Sunshine, birdsong and the voice of Agnes O’Bell. I’m sitting in the studio of Derek jones feeling a mixture of intrigue, excitement and apprehension.
I’ve had the pleasure of knowing artist Derek Jones for a few years now. We have exhibited his work on several occasions, and he has become a firm favourite in Found. A figure painter based in the Scottish Borders, Derek works either in charcoal or a mix of pastel and acrylic.
Today I’m visiting him to sit for a portrait. It’s in preparation for an event we are holding in the gallery as part of the Dunbar Street Art Trail. Derek will be demonstrating his superb life drawing in the gallery, and I am his slightly unnerved subject! It seems I am not alone though, as Derek does not usually work with an audience - his participation, has been incentivized by machiato’s and flapjacks!
So I take my seat, and what begins is a relaxed conversation that travels through politics, local restaurants, price of framing, Scandinavian musicians and psychology. I’m intrigued by the relationship between an artist and his subject, and what makes a muse. For him, chemistry and the emotion conveyed from the model are paramount. He is particularly drawn to messages conveyed through the eyes and the lips. He tells me quirks are fascinating, and often the hook that results in him working with a particular model time and time again. My squinty nose should be fine then!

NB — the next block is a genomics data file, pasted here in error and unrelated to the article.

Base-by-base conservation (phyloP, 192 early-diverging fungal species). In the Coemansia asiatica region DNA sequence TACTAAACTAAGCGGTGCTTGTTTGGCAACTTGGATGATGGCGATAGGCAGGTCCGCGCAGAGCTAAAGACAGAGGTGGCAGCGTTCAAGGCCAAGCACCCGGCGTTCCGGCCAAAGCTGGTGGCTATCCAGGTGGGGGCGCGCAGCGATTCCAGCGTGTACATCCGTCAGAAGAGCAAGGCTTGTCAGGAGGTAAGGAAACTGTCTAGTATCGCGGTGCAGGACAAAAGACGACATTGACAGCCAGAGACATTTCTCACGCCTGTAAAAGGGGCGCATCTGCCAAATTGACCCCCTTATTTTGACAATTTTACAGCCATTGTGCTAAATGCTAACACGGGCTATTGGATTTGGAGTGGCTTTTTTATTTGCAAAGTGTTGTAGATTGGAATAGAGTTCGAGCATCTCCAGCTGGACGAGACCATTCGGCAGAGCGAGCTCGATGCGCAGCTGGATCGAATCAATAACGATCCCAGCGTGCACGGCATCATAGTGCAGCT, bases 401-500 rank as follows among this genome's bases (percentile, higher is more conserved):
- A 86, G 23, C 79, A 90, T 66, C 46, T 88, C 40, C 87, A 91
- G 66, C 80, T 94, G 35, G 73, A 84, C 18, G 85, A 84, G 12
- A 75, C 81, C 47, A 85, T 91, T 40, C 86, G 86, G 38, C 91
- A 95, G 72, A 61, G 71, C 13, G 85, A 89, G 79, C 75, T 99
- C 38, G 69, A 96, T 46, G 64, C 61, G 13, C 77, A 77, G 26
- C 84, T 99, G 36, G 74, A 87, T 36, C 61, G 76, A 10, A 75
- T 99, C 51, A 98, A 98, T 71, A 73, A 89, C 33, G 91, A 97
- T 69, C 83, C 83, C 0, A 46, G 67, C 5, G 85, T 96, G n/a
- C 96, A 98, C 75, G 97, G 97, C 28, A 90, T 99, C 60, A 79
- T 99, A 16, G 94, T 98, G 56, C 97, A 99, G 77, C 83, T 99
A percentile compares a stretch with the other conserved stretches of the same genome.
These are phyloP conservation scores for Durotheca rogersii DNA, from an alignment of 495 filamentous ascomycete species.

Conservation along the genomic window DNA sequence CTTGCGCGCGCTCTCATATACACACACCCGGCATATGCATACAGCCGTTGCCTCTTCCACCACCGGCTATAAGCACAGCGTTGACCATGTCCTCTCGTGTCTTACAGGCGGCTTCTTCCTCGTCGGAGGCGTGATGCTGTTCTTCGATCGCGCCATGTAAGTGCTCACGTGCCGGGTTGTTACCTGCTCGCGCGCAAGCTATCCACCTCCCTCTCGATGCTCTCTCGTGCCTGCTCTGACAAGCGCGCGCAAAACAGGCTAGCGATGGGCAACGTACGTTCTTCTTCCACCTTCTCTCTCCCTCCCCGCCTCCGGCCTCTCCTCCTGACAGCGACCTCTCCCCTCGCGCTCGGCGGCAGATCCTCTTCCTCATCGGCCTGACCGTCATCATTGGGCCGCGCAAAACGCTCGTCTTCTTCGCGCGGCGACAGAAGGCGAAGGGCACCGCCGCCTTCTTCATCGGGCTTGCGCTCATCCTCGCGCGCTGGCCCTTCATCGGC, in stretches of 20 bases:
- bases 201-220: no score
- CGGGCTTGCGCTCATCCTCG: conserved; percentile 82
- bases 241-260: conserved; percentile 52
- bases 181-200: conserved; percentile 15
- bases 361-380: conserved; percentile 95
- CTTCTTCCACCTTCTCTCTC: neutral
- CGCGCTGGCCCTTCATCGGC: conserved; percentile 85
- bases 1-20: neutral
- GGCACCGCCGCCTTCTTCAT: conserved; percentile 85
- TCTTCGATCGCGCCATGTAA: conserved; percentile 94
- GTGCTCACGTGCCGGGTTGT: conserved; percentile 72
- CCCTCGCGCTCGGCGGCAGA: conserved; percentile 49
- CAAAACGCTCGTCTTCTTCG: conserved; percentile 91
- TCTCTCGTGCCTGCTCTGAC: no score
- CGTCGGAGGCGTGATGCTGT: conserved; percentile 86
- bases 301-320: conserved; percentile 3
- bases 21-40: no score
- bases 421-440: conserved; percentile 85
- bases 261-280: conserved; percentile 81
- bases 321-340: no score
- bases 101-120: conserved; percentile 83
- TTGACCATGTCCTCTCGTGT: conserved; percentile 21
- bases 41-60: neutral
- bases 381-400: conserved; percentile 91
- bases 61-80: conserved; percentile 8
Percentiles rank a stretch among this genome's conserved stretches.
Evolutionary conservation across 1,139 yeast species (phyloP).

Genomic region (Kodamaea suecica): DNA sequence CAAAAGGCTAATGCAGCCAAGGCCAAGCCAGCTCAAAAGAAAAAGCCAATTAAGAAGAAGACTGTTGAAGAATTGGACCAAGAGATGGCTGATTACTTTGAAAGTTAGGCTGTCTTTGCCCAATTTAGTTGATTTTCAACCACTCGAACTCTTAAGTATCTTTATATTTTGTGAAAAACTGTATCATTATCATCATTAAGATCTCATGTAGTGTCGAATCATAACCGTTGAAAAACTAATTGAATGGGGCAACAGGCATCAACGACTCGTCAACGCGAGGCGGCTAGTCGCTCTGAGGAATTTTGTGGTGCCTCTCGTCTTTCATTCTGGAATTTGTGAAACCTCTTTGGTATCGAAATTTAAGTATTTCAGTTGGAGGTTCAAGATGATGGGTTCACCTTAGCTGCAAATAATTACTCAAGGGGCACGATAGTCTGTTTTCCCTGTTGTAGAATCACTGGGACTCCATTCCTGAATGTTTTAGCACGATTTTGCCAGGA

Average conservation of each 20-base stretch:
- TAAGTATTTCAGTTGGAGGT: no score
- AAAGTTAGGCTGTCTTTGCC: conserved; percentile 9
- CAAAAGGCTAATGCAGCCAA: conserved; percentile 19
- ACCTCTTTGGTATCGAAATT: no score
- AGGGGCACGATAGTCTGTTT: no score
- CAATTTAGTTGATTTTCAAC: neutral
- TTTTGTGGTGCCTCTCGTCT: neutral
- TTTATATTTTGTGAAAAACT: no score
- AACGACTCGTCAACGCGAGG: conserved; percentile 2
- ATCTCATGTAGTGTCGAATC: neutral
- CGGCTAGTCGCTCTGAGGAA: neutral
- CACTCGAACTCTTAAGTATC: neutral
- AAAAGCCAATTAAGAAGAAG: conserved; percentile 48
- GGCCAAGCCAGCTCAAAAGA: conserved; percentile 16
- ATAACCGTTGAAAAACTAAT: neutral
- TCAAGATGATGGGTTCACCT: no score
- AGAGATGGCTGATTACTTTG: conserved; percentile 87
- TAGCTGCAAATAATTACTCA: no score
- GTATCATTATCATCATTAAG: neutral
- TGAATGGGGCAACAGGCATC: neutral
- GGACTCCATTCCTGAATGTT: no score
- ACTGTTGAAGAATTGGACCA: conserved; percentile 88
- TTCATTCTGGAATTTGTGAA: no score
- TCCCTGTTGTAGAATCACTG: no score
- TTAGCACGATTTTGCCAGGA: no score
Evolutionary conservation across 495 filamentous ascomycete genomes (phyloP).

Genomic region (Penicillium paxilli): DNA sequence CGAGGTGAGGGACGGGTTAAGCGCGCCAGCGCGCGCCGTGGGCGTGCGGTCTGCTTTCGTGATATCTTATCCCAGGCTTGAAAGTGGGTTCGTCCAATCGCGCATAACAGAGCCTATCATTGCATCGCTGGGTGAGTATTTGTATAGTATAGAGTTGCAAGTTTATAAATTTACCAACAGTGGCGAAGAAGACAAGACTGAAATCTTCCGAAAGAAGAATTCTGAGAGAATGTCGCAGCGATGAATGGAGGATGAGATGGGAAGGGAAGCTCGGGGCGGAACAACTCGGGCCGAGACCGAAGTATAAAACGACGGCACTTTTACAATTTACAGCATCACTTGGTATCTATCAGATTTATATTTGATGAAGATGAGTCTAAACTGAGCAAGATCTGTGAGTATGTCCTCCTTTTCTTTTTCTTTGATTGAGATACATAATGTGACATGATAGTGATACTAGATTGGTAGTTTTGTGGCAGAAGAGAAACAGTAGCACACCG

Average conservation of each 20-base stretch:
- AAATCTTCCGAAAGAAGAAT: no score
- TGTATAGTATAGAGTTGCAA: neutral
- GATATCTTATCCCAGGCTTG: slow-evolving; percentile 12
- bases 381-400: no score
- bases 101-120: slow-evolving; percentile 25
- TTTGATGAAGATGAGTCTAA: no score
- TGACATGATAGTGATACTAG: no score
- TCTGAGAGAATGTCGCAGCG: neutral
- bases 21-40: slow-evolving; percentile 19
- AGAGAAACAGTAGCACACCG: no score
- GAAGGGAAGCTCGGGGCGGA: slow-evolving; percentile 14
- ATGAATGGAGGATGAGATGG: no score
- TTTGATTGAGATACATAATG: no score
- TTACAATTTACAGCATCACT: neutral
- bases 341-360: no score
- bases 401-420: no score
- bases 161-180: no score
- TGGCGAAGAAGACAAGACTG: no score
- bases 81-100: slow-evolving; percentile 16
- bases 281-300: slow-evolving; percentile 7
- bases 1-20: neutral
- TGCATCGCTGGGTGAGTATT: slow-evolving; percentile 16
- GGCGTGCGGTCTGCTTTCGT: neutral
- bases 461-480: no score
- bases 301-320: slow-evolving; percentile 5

This morning, the mood is calm and Derek’s initial broad sweeping strokes become more contemplative. The energy around and between us changes. As we both drift off, I’m only vaguely aware I’m being observed. It’s a very calming and somewhat meditative experience. I loose all track of time… It’s very still. After what may have been an hour or two Derek signs the piece. This small but symbolic act signifies him finished. He won’t make any more adjustments as if the moment and drawing has been fixed in time.
He tells me later that like most of his pieces he likes to “make a mess, then get myself out of it”. It seems a very daring approach, but you only have to look around Derek’s studio to see its’ success. If his working approach is to journey his way out of chaos, then wow!
Looking around his works’ are engaging, alive and fresh. The room has an incredible energy as the eyes from so many portraits project out. It’s a fascinating insight into the man and his working.
Here are some snaps from my morning…
Derek is always looking for new models to work with and having sat for him I can thoroughly recommend the experience. Don't be put off if you're not a conventional stick thin model type, Derek likes working with real women with curves and the word "Rubenesque" was used when describing the sort of ideal model. Please contact him for more details at firstname.lastname@example.org
Let us know how you get on :-)